SENIOR STAFF WRITER
STRIKING teachers have reviewed downwards their salary demands amid no learning in most public schools as the month-long work stoppage by the educators continues, the Daily News reports.
The teachers are now demanding a salary of US$360 monthly or the equivalent in local currency at the prevailing foreign currency auction rate. They were initially demanding US$520.
This comes as the Zimbabwe Teachers Association (Zimta) last week met President Emmerson Mnangagwa and pleaded with him to intervene and improve their conditions of service.
It also comes as fissures have emerged among teachers’ unions amid accusations that Zimta’s meeting with the president was secretive and that the country’s biggest teacher representative organisation had sold out by reviewing their demands without consulting.
In a letter to Public Service minister Paul Mavima dated October 29, Zimta chief executive Sifiso Ndlovu reiterated the challenges faced by teachers and spelt out their perceived solution to the crisis.
“While we subscribe to staggered incremental adjustments towards the ideal level of remuneration that restores purchasing power parity to the pre-currency switch levels, we recommend that the imminent bargaining session addresses the salary issue where the lowest paid teacher earns no less than US$360 this October and that sector specific allowances be instituted immediately.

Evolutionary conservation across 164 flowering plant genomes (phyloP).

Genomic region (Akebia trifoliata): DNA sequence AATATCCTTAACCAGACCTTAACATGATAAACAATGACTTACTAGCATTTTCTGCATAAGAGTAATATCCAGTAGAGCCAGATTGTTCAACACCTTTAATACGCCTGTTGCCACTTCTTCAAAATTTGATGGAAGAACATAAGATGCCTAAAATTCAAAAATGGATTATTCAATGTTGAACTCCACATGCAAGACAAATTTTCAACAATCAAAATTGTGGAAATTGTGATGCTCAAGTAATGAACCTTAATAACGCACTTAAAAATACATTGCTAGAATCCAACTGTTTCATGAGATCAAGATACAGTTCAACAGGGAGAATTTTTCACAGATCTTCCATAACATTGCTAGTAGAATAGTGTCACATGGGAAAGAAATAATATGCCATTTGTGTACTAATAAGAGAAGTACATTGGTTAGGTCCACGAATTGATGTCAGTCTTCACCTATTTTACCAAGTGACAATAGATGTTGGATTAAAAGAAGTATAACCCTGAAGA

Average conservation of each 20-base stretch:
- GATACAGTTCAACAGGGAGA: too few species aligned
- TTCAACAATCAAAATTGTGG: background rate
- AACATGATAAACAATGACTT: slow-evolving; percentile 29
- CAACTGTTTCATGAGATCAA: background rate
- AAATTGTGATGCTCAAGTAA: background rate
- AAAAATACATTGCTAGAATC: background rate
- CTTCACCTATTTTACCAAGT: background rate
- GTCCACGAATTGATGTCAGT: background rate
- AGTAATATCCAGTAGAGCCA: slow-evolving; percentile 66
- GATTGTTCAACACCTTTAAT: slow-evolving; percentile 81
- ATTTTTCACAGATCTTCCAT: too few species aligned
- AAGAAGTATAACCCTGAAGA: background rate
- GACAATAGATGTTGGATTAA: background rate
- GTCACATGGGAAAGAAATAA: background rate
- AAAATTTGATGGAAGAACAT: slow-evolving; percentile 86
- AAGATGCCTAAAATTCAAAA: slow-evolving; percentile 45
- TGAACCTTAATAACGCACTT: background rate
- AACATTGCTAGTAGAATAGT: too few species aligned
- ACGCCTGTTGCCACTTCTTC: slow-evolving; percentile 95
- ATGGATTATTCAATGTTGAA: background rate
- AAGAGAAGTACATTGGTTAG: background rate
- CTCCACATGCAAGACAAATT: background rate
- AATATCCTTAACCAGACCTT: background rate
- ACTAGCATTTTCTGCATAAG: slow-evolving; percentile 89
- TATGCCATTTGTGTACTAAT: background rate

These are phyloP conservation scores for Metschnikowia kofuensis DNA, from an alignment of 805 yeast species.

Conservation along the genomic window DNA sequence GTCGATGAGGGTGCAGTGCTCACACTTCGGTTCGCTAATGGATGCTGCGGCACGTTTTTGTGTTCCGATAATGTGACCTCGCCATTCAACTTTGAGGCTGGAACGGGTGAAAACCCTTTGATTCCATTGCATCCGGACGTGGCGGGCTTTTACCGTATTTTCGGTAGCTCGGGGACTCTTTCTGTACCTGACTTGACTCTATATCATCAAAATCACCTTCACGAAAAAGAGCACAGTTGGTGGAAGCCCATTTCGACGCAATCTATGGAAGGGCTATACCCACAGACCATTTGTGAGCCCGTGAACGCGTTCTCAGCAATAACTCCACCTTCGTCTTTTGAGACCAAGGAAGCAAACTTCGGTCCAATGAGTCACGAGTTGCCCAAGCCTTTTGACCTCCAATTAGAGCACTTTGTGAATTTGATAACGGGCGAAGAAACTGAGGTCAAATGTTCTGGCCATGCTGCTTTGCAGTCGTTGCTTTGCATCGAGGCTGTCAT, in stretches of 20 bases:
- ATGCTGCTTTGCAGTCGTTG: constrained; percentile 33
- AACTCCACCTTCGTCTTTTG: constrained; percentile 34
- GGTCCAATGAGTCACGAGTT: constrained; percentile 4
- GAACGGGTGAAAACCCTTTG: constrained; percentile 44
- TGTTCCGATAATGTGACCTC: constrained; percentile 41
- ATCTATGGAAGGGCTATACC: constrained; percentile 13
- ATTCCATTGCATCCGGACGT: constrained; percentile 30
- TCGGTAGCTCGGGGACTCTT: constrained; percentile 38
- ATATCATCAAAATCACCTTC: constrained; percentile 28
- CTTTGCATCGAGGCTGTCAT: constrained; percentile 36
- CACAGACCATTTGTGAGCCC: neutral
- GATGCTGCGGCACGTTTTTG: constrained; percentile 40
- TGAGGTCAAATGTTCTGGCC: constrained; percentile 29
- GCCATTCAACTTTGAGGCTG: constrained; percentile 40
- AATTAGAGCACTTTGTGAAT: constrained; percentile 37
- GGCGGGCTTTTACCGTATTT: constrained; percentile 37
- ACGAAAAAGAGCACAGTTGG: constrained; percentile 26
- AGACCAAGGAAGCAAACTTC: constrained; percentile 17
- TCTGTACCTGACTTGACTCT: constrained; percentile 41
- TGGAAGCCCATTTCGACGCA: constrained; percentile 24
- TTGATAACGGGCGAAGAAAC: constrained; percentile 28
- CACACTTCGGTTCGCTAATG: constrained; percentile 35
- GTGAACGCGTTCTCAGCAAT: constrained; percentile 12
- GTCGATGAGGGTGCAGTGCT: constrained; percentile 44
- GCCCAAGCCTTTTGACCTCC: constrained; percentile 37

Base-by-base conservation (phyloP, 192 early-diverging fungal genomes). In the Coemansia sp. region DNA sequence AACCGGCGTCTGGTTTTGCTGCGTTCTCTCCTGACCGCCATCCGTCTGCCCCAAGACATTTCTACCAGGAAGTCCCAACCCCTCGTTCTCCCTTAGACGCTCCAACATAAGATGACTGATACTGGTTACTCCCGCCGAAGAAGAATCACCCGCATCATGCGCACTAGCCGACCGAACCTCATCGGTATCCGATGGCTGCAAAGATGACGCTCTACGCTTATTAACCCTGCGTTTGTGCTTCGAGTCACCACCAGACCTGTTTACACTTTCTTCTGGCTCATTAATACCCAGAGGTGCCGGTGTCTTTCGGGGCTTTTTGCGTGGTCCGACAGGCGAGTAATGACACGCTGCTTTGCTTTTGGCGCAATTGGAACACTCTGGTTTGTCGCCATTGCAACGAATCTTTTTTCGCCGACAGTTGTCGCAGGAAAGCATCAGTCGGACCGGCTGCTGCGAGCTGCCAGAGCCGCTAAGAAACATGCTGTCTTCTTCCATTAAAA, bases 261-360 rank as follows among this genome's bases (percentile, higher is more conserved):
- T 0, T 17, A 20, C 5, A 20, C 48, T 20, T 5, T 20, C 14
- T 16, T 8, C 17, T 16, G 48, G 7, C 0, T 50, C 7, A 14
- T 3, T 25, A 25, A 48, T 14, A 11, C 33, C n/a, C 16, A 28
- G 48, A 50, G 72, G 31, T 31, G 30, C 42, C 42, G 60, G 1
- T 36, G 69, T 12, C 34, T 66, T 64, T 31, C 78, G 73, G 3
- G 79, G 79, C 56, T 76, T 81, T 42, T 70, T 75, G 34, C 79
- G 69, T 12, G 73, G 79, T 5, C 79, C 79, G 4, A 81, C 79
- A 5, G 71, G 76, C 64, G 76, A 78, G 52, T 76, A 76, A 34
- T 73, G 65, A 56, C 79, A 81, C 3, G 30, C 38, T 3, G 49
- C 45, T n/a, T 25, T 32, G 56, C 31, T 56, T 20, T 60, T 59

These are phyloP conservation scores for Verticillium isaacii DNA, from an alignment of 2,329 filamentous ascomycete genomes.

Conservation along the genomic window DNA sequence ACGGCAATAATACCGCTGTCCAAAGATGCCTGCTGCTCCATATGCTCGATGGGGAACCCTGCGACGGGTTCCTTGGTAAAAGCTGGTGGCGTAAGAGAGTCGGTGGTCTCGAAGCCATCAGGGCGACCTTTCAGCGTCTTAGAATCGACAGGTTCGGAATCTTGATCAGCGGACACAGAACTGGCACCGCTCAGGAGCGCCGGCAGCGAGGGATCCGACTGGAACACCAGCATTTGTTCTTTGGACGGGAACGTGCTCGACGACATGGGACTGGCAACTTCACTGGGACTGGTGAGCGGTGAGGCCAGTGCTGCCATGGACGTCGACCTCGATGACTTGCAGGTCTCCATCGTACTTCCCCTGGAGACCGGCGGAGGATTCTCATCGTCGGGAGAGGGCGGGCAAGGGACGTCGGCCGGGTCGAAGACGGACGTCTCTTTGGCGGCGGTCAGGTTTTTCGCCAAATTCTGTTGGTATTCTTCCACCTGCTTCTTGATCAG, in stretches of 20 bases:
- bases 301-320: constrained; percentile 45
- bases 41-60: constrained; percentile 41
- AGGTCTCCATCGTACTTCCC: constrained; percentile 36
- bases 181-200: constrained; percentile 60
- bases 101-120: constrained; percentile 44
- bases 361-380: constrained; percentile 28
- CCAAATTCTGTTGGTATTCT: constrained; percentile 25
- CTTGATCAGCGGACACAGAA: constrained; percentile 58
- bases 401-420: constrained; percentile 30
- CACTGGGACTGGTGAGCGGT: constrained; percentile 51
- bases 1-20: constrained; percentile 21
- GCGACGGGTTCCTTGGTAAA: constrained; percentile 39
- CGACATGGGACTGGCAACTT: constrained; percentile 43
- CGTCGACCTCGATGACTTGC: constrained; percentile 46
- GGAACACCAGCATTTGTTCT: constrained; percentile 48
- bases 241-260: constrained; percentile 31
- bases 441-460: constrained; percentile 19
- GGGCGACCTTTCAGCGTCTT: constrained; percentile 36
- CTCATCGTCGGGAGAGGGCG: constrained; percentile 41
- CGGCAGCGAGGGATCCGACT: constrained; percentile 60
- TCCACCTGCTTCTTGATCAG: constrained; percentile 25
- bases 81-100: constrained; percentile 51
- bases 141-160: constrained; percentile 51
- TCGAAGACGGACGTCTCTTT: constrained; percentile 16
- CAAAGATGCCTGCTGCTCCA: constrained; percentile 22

“Further to the above, we recommend that you pay attention to structural differentiations in grades, qualifications and length of service.
“This in our estimate can be considered a reasonable and capacitating movement that can motivate teacher performance and service delivery under the circumstances,” Ndlovu said in the letter.
When they started their strike action after schools opened in September, the teachers were demanding the US$520 they were being paid before the introduction of the local currency.
Other unions, including the Progressive Teachers Union of Zimbabwe (PTUZ) and Amalgamated Rural Teachers Union of Zimbabwe (Artuz), came out guns blazing, accusing the government of using divide and rule tactics.
“We are disappointed that the government has decided to engage one, out of eight registered teachers’ unions. What is most unfair is the fact that the eight unions wrote a letter requesting a meeting with the president yet he chose to engage with one.
“There is an old adage that says nothing for us without us. Government cannot broker an agreement with one union and celebrate victory…..,” PTUZ secretary-general Raymond Majongwe said.
Deputy Public Service minister Lovemore Matuke would not be drawn into commenting, referring questions to Mavima who was not picking up calls.